Friday, November 28, 2014

GIVING THANKS: "Thankful Forward"

Thankful Forward

By Judith Cullen
(c) 2014

I suppose this essay should come out for New Years.  That’s the precedent, really.  Except, if you think about it, do you really wait until the 26th of December to think about next year, what it means to you and what you want for it?  I doubt it.  If you were a business, you might have been thinking about it while you were spitting out watermelon seeds in July’s blazing sun.  More likely, you were thinking about it after last year’s holiday debris had been relegated to the recycling bin.  So, November is quite late to be doing this.

I am looking ahead to 2015 as I have looked forward to no other year in recent memory.  I can’t quite explain it.  Something in my gut tells me it will be different.  Of course, that’s what we all want from a new year.  However, I think I have already put my finger on what is going to make 2015 distinct, and I am beginning right now to be thankful for it.

For the first time in a long time I am setting course for a new year with liberated expectations.  That’s tough for someone over 50.  Expectations start to pile up like dishes after the Thanksgiving feast pretty quickly once you legally become an adult.  Oddly, life seems to afford you little opportunity to scrub and wipe fast enough to keep those pesky thoughts and desires from accumulating.  After a while, your expectations of yourself and others – of life in general – can become like Fibber McGee’s closet: an avalanche waiting to happen.  Your own management of them can be so much opening, darting in, and slamming of doors before it all overwhelms you.

So why do I feel free to be thankful in advance? It is about being excited for all the right reasons.  What?  To explain, I am not excited about 2015 because it’s not 2014 and I am all done with that, or because 2015 has got to be better.  I am not laying the expectation of today’s failures and disappointments on the new annum like a 12 year old play ground bully: “Let’s see if YOU can do better.”

I am genuinely expectant because there are so many possibilities, and I have no idea how they will play out. The blank page is a well used metaphor, at the risk of overusing it, and 2015 for me is a true blank page - a canvas full of possibilities.  I am not dragging last year’s scribbles into it.  I may use some familiar hues, but the opportunities are there to use them in new ways.  That is what has me bouncing with anticipation.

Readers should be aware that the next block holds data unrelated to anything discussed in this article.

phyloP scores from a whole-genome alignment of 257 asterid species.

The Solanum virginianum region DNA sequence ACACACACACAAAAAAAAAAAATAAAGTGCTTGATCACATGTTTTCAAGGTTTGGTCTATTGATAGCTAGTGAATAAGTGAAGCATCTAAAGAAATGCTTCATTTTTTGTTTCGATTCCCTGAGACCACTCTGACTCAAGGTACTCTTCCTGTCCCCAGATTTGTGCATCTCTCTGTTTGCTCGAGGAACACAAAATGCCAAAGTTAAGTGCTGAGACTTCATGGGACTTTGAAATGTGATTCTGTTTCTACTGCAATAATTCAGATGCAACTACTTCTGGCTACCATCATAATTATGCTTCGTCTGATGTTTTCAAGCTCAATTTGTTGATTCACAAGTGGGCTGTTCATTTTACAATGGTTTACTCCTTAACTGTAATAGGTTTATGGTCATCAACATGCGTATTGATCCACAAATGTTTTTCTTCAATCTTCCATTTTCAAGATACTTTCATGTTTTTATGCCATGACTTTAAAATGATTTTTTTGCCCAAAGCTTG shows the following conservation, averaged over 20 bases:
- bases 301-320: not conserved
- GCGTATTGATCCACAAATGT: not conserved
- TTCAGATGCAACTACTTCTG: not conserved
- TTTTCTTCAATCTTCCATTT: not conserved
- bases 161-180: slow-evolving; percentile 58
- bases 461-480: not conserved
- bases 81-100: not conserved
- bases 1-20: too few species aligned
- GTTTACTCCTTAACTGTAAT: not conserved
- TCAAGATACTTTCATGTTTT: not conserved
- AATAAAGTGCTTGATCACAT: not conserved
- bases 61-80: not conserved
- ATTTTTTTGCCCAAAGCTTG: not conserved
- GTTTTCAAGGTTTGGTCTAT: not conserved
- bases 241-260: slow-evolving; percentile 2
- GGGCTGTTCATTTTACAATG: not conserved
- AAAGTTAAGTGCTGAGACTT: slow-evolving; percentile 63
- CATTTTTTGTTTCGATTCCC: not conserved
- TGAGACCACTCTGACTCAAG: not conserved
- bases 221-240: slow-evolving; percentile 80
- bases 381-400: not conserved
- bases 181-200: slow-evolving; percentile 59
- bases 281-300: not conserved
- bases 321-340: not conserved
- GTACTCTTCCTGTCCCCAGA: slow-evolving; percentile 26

As for this year?  You know, I don’t really hate this year, or last year, or the year before that.  The universe does not quantify itself in 12 month – 365 day calibrations.  That is something that we have developed to suit our own very human requirements.  The universe is dynamic, not static.  When I look back at my life to date, I find myself resisting the urge to identify the last 3-6-8 years as a “transition.”  If I am honest, life is one continual transition – one journey along many paths.  Though I may find myself pining for times that have passed and now are featured in the deceptive hues of golden memory, the truth is they were just as full of struggle, uncertainty, and triumphs as any other.

Yesterday I picked up my Nephew from College and drove him home for Thanksgiving.  I could tell on the drive up that the 90 minutes it took to get from our home town to his campus was not going to be repeatable on the return.  Huge, looming, parking lot back ups were already firmly in place on the interstate in multiple locations.  So I called the appropriate home folk, told them this would take several hours, and focused on making the return drive an adventure.  And it was, complete with triumphal cackling when we succeeded in making progress, kamikaze dashes into drug stores for Doritos and chocolate, and lots of not sweating the delays too much.

That’s how I feel about the 2015. I can’t manipulate it and mold it into something I think it should be.  That would eliminate the joy of discovery and the organic nature of creative journeys.  Why would I want to do that?  The New Year is out of my control, so the best thing to do is hang on and have the best time possible.  Or, from a different point of view, the only way to control it is not to try: have an open mind and heart, show respect for solemn moments, laugh heartily for victorious ones, and tell everyone that you love that you do love them – say it often, say it sincerely from deep in your heart.

Note Thankful Forward will be published in my upcoming collection of Essays and Poems - Coffee Shop Talk.  Look for it on Amazon for Kindle and in Paperback.

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